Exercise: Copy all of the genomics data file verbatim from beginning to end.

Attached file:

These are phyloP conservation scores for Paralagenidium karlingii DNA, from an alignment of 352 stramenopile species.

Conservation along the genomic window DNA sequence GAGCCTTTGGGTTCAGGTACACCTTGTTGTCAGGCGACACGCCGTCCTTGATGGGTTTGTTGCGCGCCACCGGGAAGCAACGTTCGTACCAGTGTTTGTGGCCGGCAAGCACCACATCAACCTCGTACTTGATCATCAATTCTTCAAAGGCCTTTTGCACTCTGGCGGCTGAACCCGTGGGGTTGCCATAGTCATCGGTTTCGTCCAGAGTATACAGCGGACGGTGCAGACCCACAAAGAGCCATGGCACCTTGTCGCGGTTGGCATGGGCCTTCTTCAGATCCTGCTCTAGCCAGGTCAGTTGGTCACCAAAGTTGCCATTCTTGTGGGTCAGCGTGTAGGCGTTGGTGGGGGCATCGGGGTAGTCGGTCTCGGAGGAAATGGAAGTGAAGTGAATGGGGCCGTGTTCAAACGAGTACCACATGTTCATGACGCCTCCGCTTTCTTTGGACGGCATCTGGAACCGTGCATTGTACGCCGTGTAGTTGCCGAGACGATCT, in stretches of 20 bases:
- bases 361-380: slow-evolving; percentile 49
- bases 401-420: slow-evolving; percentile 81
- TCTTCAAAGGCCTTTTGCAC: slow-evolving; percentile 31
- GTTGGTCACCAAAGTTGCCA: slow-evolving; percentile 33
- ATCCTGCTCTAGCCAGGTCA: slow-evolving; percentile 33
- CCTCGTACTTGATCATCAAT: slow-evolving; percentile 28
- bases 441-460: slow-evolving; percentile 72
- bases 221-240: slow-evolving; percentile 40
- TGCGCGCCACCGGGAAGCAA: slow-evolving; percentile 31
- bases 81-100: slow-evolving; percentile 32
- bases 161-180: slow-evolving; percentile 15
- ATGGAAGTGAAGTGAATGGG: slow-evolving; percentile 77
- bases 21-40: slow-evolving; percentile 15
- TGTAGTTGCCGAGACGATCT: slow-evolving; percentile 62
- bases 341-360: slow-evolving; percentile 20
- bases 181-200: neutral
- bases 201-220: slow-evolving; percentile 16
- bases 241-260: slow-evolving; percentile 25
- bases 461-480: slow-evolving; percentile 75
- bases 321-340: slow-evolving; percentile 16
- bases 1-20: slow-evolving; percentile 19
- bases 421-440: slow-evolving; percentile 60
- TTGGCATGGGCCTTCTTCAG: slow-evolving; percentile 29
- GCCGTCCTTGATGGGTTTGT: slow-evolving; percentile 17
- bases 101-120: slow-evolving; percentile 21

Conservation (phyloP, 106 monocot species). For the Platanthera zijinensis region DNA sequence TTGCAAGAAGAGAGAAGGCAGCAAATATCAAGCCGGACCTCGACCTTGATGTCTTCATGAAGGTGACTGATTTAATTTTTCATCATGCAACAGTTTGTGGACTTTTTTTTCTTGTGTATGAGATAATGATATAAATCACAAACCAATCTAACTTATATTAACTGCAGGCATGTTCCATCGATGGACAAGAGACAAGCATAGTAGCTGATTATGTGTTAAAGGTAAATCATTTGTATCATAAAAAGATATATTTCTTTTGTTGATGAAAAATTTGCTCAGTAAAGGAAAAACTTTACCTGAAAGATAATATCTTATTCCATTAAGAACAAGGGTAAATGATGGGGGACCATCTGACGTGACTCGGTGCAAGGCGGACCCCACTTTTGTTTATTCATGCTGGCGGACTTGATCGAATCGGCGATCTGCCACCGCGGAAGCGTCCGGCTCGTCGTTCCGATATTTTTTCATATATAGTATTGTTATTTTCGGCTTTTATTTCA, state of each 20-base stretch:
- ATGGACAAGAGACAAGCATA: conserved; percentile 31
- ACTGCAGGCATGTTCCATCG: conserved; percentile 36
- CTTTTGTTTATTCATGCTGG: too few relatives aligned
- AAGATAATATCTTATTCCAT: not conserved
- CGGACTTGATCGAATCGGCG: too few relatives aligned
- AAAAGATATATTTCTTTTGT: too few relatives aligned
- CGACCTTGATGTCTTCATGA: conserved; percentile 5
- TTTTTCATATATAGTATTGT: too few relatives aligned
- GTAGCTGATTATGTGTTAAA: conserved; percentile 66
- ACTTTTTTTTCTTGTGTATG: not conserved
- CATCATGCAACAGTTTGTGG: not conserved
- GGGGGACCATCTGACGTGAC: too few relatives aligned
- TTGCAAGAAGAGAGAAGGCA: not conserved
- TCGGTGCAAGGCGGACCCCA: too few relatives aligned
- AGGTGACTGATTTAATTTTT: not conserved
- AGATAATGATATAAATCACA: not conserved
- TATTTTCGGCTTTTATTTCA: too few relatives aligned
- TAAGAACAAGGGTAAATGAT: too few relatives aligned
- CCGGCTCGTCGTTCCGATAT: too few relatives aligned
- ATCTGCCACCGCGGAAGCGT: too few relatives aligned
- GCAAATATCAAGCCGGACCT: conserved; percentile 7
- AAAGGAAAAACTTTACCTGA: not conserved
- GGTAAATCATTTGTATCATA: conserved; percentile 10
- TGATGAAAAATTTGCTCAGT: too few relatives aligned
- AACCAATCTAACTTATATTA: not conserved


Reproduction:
These are phyloP conservation scores for Paralagenidium karlingii DNA, from an alignment of 352 stramenopile species.

Conservation along the genomic window DNA sequence GAGCCTTTGGGTTCAGGTACACCTTGTTGTCAGGCGACACGCCGTCCTTGATGGGTTTGTTGCGCGCCACCGGGAAGCAACGTTCGTACCAGTGTTTGTGGCCGGCAAGCACCACATCAACCTCGTACTTGATCATCAATTCTTCAAAGGCCTTTTGCACTCTGGCGGCTGAACCCGTGGGGTTGCCATAGTCATCGGTTTCGTCCAGAGTATACAGCGGACGGTGCAGACCCACAAAGAGCCATGGCACCTTGTCGCGGTTGGCATGGGCCTTCTTCAGATCCTGCTCTAGCCAGGTCAGTTGGTCACCAAAGTTGCCATTCTTGTGGGTCAGCGTGTAGGCGTTGGTGGGGGCATCGGGGTAGTCGGTCTCGGAGGAAATGGAAGTGAAGTGAATGGGGCCGTGTTCAAACGAGTACCACATGTTCATGACGCCTCCGCTTTCTTTGGACGGCATCTGGAACCGTGCATTGTACGCCGTGTAGTTGCCGAGACGATCT, in stretches of 20 bases:
- bases 361-380: slow-evolving; percentile 49
- bases 401-420: slow-evolving; percentile 81
- TCTTCAAAGGCCTTTTGCAC: slow-evolving; percentile 31
- GTTGGTCACCAAAGTTGCCA: slow-evolving; percentile 33
- ATCCTGCTCTAGCCAGGTCA: slow-evolving; percentile 33
- CCTCGTACTTGATCATCAAT: slow-evolving; percentile 28
- bases 441-460: slow-evolving; percentile 72
- bases 221-240: slow-evolving; percentile 40
- TGCGCGCCACCGGGAAGCAA: slow-evolving; percentile 31
- bases 81-100: slow-evolving; percentile 32
- bases 161-180: slow-evolving; percentile 15
- ATGGAAGTGAAGTGAATGGG: slow-evolving; percentile 77
- bases 21-40: slow-evolving; percentile 15
- TGTAGTTGCCGAGACGATCT: slow-evolving; percentile 62
- bases 341-360: slow-evolving; percentile 20
- bases 181-200: neutral
- bases 201-220: slow-evolving; percentile 16
- bases 241-260: slow-evolving; percentile 25
- bases 461-480: slow-evolving; percentile 75
- bases 321-340: slow-evolving; percentile 16
- bases 1-20: slow-evolving; percentile 19
- bases 421-440: slow-evolving; percentile 60
- TTGGCATGGGCCTTCTTCAG: slow-evolving; percentile 29
- GCCGTCCTTGATGGGTTTGT: slow-evolving; percentile 17
- bases 101-120: slow-evolving; percentile 21

Conservation (phyloP, 106 monocot species). For the Platanthera zijinensis region DNA sequence TTGCAAGAAGAGAGAAGGCAGCAAATATCAAGCCGGACCTCGACCTTGATGTCTTCATGAAGGTGACTGATTTAATTTTTCATCATGCAACAGTTTGTGGACTTTTTTTTCTTGTGTATGAGATAATGATATAAATCACAAACCAATCTAACTTATATTAACTGCAGGCATGTTCCATCGATGGACAAGAGACAAGCATAGTAGCTGATTATGTGTTAAAGGTAAATCATTTGTATCATAAAAAGATATATTTCTTTTGTTGATGAAAAATTTGCTCAGTAAAGGAAAAACTTTACCTGAAAGATAATATCTTATTCCATTAAGAACAAGGGTAAATGATGGGGGACCATCTGACGTGACTCGGTGCAAGGCGGACCCCACTTTTGTTTATTCATGCTGGCGGACTTGATCGAATCGGCGATCTGCCACCGCGGAAGCGTCCGGCTCGTCGTTCCGATATTTTTTCATATATAGTATTGTTATTTTCGGCTTTTATTTCA, state of each 20-base stretch:
- ATGGACAAGAGACAAGCATA: conserved; percentile 31
- ACTGCAGGCATGTTCCATCG: conserved; percentile 36
- CTTTTGTTTATTCATGCTGG: too few relatives aligned
- AAGATAATATCTTATTCCAT: not conserved
- CGGACTTGATCGAATCGGCG: too few relatives aligned
- AAAAGATATATTTCTTTTGT: too few relatives aligned
- CGACCTTGATGTCTTCATGA: conserved; percentile 5
- TTTTTCATATATAGTATTGT: too few relatives aligned
- GTAGCTGATTATGTGTTAAA: conserved; percentile 66
- ACTTTTTTTTCTTGTGTATG: not conserved
- CATCATGCAACAGTTTGTGG: not conserved
- GGGGGACCATCTGACGTGAC: too few relatives aligned
- TTGCAAGAAGAGAGAAGGCA: not conserved
- TCGGTGCAAGGCGGACCCCA: too few relatives aligned
- AGGTGACTGATTTAATTTTT: not conserved
- AGATAATGATATAAATCACA: not conserved
- TATTTTCGGCTTTTATTTCA: too few relatives aligned
- TAAGAACAAGGGTAAATGAT: too few relatives aligned
- CCGGCTCGTCGTTCCGATAT: too few relatives aligned
- ATCTGCCACCGCGGAAGCGT: too few relatives aligned
- GCAAATATCAAGCCGGACCT: conserved; percentile 7
- AAAGGAAAAACTTTACCTGA: not conserved
- GGTAAATCATTTGTATCATA: conserved; percentile 10
- TGATGAAAAATTTGCTCAGT: too few relatives aligned
- AACCAATCTAACTTATATTA: not conserved